RFID equipment by Intermec Technologies has become the first RFID (radio frequency identification) equipment to comply with the new approved European standard for RFID at UHF. The European Telecommunications Standards Institute (ETSI) is an independent, non-profit organisation officially responsible for standardisation of information and communication technologies within Europe. Intermec's IF4 and IF5 RFID readers are compliant to ETSI radio standards for operation in Europe, both under the lower power 0.5W erp (EN300 220) standard and the newly established 2.0W erp (EN302 208) RFID standard, which permits higher RF power.
Based in Sophia Antipolis, France, ETSI unites 688 members from 55 countries inside and outside Europe, including manufacturers, network operators, administrations, service providers, research bodies and users. The former ETSI standard allowed only one channel of operation, which provided half the tag range compared to FCC regulations. The new standard provides for ten channels of operation with tag read ranges equivalent to FCC regulations.
"This standard has been developed with the widespread support of the RFID industry," said ETSI Task Group Chairman John Falck. "By introducing new concepts such as 'listen before talk' and 'frequency agile' techniques, the standard permits optimum use of the available spectrum. For the first time, it now will be possible in Europe for RFID at UHF to meet the needs of end-users."
The IF5 currently is being used by METRO AG in Europe as a part of its full-scale RFID rollout.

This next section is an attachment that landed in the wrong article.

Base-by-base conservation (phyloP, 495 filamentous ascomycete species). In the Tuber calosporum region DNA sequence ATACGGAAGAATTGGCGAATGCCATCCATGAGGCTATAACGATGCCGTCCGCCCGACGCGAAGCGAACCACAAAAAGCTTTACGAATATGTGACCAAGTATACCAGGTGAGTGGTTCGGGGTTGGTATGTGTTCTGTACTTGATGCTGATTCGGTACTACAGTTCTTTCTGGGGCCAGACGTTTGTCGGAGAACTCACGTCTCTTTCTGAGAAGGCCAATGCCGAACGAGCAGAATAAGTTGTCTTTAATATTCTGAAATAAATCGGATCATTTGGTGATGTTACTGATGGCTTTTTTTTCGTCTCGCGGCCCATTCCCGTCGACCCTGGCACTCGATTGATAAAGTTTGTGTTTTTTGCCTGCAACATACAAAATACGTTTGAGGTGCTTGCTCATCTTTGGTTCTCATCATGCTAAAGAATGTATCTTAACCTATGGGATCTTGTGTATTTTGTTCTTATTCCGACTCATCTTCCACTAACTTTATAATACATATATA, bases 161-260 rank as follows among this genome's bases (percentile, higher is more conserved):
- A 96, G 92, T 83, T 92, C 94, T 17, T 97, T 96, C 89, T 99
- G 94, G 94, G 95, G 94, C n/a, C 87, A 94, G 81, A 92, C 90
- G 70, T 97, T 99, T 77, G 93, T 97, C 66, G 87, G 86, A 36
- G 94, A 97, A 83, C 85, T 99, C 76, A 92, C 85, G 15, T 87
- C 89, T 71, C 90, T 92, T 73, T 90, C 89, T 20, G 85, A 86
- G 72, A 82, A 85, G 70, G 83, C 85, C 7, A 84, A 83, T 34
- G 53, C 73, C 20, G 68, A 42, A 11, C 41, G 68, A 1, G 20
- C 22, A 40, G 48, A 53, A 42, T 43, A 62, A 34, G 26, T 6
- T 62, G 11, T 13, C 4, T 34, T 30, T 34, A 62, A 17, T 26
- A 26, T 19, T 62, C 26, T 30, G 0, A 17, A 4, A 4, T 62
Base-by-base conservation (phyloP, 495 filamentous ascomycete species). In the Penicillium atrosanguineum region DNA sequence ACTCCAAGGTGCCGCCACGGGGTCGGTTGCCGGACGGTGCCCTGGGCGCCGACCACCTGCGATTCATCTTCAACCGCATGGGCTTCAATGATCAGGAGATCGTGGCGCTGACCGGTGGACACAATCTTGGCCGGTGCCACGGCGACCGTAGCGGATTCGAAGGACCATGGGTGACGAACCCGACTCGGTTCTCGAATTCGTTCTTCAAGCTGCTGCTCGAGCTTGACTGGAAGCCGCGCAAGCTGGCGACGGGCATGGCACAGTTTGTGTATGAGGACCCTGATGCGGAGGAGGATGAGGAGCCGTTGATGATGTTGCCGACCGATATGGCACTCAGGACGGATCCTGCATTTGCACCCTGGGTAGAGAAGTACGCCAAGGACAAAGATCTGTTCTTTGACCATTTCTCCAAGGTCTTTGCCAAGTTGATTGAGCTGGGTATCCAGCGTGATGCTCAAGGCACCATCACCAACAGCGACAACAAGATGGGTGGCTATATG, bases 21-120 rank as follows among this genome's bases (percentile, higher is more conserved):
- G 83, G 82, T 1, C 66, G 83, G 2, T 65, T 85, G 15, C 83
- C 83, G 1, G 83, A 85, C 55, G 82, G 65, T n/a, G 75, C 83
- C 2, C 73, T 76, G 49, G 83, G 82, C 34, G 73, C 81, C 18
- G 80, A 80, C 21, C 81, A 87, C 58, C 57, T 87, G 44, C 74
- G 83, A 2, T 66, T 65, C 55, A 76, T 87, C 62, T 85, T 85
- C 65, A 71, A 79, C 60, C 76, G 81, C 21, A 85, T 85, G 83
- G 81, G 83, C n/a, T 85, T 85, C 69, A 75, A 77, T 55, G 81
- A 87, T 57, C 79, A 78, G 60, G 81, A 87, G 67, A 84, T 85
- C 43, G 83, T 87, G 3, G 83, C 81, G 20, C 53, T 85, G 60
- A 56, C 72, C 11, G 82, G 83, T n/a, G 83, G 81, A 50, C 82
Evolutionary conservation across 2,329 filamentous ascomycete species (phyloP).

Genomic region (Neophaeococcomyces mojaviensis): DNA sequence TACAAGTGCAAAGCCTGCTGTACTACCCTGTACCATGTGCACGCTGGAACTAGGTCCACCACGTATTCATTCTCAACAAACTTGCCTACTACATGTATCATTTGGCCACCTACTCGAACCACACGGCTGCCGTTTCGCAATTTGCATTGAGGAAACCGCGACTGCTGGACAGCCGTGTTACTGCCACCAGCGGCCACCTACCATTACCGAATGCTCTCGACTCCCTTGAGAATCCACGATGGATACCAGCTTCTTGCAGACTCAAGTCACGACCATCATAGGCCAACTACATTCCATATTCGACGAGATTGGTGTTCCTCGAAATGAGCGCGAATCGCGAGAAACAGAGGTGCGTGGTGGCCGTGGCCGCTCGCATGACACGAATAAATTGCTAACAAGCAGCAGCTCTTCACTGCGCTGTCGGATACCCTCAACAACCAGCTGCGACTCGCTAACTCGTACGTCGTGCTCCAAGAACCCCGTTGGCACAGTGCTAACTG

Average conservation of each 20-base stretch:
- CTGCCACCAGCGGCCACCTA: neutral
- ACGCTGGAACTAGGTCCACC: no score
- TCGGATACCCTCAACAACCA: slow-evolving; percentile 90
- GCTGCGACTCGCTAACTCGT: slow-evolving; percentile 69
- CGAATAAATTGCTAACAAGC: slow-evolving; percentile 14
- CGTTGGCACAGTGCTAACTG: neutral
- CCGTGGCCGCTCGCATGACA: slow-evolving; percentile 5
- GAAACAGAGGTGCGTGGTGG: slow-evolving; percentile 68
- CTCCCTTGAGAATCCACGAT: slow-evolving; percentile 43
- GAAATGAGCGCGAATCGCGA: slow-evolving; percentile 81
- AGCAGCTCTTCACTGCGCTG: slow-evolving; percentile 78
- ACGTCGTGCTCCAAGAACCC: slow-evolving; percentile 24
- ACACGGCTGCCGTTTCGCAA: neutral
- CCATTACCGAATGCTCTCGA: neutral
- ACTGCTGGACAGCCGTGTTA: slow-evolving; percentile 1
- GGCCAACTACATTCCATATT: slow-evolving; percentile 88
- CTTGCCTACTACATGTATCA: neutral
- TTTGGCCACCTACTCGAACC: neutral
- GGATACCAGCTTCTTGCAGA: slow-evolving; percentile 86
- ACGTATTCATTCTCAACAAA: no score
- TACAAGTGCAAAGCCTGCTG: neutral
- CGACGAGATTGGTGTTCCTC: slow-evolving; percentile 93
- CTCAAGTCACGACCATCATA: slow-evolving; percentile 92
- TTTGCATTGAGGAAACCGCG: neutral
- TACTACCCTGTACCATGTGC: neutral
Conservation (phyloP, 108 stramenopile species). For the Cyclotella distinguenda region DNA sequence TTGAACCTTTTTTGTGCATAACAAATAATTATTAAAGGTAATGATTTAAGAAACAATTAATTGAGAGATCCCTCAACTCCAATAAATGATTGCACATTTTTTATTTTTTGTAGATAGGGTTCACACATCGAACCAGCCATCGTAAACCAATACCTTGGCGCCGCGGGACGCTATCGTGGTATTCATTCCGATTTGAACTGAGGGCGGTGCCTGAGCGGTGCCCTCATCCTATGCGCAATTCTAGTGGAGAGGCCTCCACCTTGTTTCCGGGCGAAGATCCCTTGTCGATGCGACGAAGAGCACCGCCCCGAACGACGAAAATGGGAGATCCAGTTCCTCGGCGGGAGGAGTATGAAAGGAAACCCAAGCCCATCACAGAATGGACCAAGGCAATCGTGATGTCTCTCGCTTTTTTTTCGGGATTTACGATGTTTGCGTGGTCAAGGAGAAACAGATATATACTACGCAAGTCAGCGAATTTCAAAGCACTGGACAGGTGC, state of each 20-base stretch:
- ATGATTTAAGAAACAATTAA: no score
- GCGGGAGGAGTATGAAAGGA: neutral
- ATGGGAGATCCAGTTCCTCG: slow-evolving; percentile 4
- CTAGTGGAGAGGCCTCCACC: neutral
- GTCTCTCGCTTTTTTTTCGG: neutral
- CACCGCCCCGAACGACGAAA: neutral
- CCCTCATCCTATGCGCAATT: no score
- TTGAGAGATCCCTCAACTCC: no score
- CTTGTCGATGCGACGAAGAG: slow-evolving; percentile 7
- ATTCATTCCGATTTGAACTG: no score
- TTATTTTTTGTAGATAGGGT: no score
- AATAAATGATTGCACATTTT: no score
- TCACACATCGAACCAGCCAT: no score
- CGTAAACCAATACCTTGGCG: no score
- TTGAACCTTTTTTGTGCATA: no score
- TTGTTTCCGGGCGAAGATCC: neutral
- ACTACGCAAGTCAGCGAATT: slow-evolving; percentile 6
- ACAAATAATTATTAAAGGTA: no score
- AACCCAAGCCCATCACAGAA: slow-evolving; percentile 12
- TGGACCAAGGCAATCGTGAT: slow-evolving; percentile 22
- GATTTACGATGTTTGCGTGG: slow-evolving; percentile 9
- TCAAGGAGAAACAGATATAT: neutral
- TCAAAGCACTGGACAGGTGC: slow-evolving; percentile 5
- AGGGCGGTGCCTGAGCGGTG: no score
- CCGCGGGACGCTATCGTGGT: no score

This achievement continues Intermec leadership in obtaining radio approvals, which started in 1999 with the first Passive UHF RFID Reader approved under FCC's Part 15 spread spectrum rules.
"RFID offers powerful capabilities for business process efficiency when used from one end of a supply chain to the other," said Intermec Vice President Scott Medford. "Intermec's commitment to global interoperability means global trading partners can access the benefits of RFID across territorial and frequency boundaries."
"This is more than an intent to design to radio standards," said Intermec Chief Technologist Rene Martinez, who leads Intermec's RFID reader design team. "Intermec equipment has successfully passed ETSI's rigorous tests, which are conducted by an independent laboratory. Our equipment now is authorised for sale in a growing list of European countries."
RFID is a complement to industry's current bar code-based tracking systems, allowing companies to automatically track inventory throughout an entire supply chain. RFID automatic data collection typically does not require line of sight or manual scanning as do most bar code-based systems. For example, information from RFID-tagged cases on a pallet can be read automatically using fixed, mobile or handheld readers rather than requiring individual bar code scanning. Read/write RFID tags and labels can be reprogrammed to update the information on each tag as it proceeds through manufacturing and supply chain processes, providing new levels of up-to-date information for timely decision making.